A consultant for the Pentagon U.F.O program is speaking out about retrievals from “off-world vehicles not made on this earth.”
Eric W. Davis, an astrophysicist who worked as a subcontractor and then a consultant for the Pentagon U.F.O. program since 2007 told the New York Times he gave a classified briefing to a Defense Department agency as recently as March about the alleged “off-world” vehicles. He also gave classified briefings on retrievals of unexplained objects to staff members of the Senate Armed Services Committee and the Senate Intelligence Committee last October.
Davis said that in some cases he had failed to determine the source of recovered materials, leading him to conclude, “We couldn’t make it ourselves.”
Though the Pentagon had said it disbanded a program to investigate unidentified flying objects, the Times reported that investigations into encounters between military pilots and unidentified aerial vehicles continue under a renamed program — the Unidentified Aerial Phenomenon Task Force — inside the Office of Naval Intelligence. While the program is not classified, it deals with classified matters.
A Senate committee report last month said the program was to “standardize collection and reporting” on sightings of unexplained aerial vehicles. The program was ordered to report at least some of its findings to the public within 180 days after the passing of the intelligence authorization act.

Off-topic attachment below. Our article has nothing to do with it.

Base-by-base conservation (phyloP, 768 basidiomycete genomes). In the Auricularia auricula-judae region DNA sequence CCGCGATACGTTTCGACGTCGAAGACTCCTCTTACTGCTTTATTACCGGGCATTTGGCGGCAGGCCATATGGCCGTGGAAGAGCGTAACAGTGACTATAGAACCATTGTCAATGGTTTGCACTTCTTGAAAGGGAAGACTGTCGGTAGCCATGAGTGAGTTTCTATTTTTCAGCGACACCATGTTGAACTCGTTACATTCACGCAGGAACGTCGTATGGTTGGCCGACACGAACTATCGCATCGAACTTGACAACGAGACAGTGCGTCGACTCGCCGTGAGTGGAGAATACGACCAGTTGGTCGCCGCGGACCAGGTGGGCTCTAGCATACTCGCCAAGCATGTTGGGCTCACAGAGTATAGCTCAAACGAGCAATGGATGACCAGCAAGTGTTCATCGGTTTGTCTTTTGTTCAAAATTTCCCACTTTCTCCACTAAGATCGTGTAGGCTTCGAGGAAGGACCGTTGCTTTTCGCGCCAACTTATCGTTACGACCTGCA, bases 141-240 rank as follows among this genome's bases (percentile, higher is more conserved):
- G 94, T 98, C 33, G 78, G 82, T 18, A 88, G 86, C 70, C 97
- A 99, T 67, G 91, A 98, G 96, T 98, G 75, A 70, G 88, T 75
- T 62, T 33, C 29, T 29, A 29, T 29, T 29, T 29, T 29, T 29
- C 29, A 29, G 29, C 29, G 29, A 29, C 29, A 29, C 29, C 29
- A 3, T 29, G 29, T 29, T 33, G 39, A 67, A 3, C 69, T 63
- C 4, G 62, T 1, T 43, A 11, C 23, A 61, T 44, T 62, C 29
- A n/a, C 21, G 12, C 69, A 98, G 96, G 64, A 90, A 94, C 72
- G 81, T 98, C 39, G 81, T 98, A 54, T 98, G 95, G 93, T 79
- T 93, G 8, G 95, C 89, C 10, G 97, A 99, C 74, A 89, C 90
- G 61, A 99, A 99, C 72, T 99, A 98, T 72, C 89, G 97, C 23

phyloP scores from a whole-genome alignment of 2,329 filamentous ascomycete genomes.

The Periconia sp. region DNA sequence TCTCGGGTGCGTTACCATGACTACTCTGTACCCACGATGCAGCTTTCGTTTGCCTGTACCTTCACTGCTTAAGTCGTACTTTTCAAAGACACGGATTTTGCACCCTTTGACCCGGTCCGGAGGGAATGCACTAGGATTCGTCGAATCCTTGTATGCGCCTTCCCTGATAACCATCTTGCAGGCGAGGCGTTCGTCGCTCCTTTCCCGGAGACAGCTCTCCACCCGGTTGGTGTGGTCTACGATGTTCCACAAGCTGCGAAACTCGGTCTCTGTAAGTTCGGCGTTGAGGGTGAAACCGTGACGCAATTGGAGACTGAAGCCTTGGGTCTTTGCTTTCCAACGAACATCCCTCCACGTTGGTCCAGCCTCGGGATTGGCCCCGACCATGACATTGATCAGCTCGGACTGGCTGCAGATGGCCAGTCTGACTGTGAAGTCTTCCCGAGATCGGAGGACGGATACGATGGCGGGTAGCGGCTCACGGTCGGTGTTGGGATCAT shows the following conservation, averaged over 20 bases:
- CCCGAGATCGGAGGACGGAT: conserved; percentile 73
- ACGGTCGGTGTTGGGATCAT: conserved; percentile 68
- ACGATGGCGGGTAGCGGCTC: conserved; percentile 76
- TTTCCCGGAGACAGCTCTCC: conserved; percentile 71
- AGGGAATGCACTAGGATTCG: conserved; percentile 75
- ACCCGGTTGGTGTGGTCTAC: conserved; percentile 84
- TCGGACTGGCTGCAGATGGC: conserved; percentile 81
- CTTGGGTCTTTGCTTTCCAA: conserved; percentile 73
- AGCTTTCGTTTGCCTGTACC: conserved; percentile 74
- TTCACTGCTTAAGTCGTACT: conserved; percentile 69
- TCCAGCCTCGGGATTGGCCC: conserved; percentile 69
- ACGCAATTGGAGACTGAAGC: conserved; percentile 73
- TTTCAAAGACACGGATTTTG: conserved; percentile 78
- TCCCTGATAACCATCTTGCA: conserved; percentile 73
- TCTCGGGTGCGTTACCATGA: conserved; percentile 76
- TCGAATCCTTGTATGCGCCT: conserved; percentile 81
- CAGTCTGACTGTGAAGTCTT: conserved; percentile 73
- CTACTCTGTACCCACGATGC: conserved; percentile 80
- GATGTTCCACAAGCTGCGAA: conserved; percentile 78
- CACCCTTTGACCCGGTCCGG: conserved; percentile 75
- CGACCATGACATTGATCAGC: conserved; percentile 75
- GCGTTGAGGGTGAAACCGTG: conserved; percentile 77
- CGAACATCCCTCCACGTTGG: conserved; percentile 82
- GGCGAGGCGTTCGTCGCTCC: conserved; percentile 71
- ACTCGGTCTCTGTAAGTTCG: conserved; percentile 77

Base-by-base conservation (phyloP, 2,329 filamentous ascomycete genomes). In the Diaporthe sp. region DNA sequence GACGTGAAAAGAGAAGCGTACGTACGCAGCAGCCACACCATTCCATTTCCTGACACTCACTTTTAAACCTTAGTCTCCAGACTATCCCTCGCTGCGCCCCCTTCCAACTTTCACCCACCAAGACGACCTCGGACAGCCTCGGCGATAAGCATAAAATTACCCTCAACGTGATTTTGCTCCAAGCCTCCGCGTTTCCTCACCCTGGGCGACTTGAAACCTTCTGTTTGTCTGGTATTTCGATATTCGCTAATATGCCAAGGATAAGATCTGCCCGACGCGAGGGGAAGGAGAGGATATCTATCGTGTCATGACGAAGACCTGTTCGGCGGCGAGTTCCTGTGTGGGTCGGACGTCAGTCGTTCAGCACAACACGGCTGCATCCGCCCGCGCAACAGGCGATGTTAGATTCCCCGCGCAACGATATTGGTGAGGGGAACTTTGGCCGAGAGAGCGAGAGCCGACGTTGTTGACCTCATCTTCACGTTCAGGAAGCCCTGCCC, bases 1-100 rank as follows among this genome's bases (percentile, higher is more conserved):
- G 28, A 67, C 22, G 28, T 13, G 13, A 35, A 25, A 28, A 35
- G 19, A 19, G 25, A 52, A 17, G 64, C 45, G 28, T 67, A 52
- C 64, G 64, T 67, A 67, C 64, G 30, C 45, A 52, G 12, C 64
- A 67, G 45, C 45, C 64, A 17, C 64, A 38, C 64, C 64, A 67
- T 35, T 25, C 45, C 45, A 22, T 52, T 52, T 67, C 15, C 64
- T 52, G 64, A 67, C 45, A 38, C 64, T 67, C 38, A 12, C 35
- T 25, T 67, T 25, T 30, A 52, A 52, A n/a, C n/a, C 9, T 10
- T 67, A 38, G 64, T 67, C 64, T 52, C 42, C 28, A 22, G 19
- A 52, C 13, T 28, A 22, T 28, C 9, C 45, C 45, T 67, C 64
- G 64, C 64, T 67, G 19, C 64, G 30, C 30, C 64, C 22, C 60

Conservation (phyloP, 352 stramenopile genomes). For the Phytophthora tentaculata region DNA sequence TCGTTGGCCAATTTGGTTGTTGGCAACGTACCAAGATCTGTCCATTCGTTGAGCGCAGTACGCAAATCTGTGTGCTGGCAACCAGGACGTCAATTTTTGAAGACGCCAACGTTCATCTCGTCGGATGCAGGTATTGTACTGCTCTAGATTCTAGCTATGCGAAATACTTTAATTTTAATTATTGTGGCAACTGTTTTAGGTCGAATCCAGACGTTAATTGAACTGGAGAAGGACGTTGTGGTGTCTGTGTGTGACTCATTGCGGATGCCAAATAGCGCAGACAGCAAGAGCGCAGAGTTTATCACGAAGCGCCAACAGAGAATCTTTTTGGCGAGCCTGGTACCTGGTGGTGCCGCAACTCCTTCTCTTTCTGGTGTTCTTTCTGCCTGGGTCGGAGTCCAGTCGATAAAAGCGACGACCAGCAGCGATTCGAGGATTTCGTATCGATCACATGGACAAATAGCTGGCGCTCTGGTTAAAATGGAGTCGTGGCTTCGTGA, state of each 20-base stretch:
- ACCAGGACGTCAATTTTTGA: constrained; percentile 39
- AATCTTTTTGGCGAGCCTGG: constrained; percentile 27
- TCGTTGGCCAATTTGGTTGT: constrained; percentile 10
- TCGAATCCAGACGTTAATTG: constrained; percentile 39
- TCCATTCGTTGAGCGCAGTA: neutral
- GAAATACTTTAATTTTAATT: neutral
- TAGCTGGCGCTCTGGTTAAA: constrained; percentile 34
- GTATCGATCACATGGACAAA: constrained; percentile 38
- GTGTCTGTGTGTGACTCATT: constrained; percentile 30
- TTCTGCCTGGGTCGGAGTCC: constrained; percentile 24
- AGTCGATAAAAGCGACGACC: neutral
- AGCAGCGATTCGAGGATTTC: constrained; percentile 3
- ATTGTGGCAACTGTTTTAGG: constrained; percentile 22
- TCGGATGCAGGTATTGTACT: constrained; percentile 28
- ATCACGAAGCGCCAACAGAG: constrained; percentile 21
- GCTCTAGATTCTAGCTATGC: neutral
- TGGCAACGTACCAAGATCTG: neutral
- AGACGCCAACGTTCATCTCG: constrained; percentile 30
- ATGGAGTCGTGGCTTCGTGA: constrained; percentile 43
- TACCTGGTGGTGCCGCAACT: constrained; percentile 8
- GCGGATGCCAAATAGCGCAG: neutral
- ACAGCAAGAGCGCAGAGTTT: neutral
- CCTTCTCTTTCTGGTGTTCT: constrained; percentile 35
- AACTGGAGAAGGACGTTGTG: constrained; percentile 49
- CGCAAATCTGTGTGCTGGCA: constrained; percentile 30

The Pentagon program’s previous director, Luis Elizondo, a former military intelligence official who resigned in October 2017 after 10 years with the program, said he is convinced that objects of undetermined origin have crashed on earth with materials retrieved for study. Elizondo’s belief is shared by a group of former government officials as well as scientists and security officials, all of whom cannot present physical proof.
However, some previously unexplained incidents do have earthly explanations, and astrophysicists stress that even those lacking explanations are not necessarily caused by extraterrestrial oddities.
While Harry Reid, the former Senate majority leader who has been involved in the effort, told the Times he hopes the program will seek evidence of other worldly vehicles, the program’s main objective is to uncover whether other nations are using breakout aviation technology that may threaten the U.S. In either case, Reid says, “it is extremely important that information about the discovery of physical materials or retrieved craft come out.”
Acting chairman of the Senate Select Committee on Intelligence Marco Rubio (R., Fl.) said earlier this month that he is principally concerned about reports of unidentified aircraft over American military bases. He said it is in the government’s interest to find the responsible party, expressing concern that China or Russia could have made “some technological leap” that “allows them to conduct this sort of activity.”
While Rubio said some unidentified aerial vehicles over U.S. bases may have featured technologies not in use in America, he also said, “Maybe there is a completely, sort of, boring explanation for it. But we need to find out.”